Born in Duderstadt in the southern part of Lower Saxony, he a man of many facets, most of which hardly tally with the popular image of a backwater billionaire. For one thing, the ardent yachtsman is associated with a plethora of charity events great and small. The Ottobock Global Foundation looks after Syrian refugees in Turkey, supplying victims of the war with prostheses and wheelchairs, assists those afflicted by the earthquake in Nepal and supports children in Rio’s favelas. Näder has donated five million Euros for technical support of the Paralympics athletes, salvaged the National Anti-Doping Agency from bankruptcy, promoted deprived children in Prenzlauer Berg, presented his hometown with a new bell for its Catholic church, averted the demolition of its leading hotel, and put two million Euros into building a Tabaluga holiday resort for disabled or socially deprived children.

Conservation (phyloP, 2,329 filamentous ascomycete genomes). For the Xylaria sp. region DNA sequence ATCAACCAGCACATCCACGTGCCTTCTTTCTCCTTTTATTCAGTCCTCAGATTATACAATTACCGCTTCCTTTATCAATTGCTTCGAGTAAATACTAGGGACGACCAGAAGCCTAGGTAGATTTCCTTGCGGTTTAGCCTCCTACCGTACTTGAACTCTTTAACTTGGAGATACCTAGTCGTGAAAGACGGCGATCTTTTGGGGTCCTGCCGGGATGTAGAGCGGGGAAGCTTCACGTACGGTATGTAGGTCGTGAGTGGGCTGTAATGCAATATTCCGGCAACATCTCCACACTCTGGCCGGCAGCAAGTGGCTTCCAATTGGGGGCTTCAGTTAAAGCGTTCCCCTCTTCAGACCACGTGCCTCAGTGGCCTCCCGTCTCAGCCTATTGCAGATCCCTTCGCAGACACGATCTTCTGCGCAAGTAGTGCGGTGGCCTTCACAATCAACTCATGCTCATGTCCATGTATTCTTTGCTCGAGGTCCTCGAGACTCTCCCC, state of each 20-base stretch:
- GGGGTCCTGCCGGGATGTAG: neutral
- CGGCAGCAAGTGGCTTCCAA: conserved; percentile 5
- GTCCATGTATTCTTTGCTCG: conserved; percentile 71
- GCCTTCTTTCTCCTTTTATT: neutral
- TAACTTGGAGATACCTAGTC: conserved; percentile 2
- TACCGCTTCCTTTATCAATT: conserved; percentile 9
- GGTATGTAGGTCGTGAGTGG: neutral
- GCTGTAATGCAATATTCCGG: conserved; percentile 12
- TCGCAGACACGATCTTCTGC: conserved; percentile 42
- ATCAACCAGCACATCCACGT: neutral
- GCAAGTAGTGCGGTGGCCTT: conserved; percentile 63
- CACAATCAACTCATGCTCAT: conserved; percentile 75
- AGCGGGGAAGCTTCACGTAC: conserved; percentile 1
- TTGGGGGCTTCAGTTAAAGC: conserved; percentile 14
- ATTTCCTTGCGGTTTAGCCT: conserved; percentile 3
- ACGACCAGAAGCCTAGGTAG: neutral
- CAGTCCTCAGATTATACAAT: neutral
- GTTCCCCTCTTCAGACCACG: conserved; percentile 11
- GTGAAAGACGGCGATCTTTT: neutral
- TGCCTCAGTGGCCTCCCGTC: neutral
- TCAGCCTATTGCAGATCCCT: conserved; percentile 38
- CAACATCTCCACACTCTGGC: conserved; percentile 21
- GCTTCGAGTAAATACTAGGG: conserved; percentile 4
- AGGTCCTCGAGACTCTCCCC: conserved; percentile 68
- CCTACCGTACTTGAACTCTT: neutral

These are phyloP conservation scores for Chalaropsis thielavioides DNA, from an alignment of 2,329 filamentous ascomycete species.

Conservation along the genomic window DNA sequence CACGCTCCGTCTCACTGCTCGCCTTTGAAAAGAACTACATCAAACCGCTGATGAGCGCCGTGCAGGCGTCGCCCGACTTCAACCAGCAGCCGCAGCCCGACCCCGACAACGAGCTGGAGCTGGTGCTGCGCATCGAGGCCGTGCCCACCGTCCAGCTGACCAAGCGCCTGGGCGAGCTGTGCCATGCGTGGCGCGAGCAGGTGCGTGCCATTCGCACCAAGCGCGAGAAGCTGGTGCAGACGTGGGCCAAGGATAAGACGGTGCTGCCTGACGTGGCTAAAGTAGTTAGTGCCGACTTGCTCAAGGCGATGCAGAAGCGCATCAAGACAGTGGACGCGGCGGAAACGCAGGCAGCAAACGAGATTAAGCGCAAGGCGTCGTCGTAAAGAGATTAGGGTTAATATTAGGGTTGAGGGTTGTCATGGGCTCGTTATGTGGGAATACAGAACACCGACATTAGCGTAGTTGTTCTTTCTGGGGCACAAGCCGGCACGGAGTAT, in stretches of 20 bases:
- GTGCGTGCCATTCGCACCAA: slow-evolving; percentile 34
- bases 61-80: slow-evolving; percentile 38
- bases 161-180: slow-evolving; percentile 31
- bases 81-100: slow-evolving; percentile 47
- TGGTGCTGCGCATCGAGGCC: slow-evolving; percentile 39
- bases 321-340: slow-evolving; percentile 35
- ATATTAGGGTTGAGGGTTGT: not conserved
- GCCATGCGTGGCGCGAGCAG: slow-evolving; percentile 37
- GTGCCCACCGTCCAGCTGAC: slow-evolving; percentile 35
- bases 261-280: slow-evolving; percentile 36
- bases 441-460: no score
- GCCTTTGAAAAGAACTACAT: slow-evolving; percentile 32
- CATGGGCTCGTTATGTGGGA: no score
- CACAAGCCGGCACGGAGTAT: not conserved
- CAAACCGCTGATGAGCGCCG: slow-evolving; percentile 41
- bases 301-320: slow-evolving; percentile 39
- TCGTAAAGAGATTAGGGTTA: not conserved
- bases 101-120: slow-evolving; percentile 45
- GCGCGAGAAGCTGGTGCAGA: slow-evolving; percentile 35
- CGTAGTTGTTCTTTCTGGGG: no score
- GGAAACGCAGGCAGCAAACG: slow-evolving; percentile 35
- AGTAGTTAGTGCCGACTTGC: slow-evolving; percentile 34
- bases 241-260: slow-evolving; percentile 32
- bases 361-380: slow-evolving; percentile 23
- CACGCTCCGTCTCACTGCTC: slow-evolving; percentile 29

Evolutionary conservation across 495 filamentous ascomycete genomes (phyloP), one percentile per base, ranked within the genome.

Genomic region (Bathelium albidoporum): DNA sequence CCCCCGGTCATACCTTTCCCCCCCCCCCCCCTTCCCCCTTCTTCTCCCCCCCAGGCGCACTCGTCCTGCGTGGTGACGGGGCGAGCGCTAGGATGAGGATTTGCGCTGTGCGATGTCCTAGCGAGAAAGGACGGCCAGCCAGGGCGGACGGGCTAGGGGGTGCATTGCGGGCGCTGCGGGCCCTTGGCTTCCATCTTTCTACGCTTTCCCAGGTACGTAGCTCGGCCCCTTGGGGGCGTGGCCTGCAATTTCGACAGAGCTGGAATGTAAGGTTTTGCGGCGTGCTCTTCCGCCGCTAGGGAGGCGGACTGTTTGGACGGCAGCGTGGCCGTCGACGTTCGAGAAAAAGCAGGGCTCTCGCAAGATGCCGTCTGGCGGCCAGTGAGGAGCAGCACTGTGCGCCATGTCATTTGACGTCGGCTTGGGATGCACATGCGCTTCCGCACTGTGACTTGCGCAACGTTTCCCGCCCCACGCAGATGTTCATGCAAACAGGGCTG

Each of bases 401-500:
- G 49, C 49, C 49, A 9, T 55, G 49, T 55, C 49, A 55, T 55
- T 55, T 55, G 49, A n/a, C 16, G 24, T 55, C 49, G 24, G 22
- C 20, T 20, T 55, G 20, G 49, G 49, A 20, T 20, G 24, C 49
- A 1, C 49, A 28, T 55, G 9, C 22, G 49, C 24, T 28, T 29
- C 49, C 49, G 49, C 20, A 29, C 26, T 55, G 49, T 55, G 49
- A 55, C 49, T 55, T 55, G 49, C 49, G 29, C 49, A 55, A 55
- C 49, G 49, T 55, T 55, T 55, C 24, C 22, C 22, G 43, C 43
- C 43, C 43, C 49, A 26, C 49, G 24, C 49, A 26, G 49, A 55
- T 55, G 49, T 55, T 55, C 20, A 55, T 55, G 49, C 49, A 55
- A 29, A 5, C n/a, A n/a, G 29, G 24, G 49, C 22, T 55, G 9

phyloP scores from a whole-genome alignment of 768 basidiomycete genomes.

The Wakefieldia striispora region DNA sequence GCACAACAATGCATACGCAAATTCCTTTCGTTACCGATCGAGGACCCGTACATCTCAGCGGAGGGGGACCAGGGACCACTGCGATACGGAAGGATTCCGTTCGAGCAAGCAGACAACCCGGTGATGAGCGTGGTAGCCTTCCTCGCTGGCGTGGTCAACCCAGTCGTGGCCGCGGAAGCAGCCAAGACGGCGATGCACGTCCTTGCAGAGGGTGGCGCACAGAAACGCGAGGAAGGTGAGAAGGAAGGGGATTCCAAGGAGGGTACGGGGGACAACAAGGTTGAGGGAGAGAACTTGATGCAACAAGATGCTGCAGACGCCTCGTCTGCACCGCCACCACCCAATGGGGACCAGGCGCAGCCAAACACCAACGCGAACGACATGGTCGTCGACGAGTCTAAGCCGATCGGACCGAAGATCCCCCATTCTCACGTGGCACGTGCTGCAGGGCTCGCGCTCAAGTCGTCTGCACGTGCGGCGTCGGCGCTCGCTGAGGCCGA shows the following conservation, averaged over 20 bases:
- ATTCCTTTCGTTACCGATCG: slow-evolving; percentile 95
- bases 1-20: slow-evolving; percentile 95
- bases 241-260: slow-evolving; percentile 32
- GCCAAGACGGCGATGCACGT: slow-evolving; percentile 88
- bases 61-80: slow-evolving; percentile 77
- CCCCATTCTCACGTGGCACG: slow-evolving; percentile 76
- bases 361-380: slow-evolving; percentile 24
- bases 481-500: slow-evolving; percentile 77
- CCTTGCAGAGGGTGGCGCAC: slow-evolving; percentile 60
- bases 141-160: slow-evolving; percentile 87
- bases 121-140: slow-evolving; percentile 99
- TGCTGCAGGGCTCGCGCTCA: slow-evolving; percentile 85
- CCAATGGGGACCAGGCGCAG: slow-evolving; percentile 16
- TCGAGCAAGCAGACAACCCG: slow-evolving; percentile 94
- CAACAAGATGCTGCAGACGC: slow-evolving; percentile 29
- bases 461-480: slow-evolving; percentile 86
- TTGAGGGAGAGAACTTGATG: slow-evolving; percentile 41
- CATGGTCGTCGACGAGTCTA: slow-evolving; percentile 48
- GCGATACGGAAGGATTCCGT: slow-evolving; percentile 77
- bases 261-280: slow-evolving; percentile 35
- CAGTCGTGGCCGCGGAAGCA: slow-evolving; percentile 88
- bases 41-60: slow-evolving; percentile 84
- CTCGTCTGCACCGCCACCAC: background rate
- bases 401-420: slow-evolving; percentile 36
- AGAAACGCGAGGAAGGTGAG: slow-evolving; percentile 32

The “fun of giving”, as he calls it, is something he learned from his parents. “They were Protestants, very cosmopolitan, with a strong inclination towards humanism and laissez-faire.” In the 1980s, his father donated millions for a new organ to the small Protestant church in Duderstadt. His mother supported SOS children’s villages.
For a moment, Näder looks at his red wine glass. Hesitates. Then he says, “If you have the privilege to be born into such a family and such a world, then you should be prepared to share.” Näder’s good deeds are never planned. They somehow happen. Just as his parents’ benefactions, his are simply based on “fun and gut feeling”.
The German economic miracle made Duderstadt rich
Hans Georg Näder was born into the new prosperity of the early sixties. To date, he has converted his parents’ magnificent villa and park-like garden, and added a new building. The “Max Näder Haus” now serves as headquarters of the Näder Family Office including the company archives, and a venue for events. “A knowledge base and a meeting place, but not a museum”, says Näder.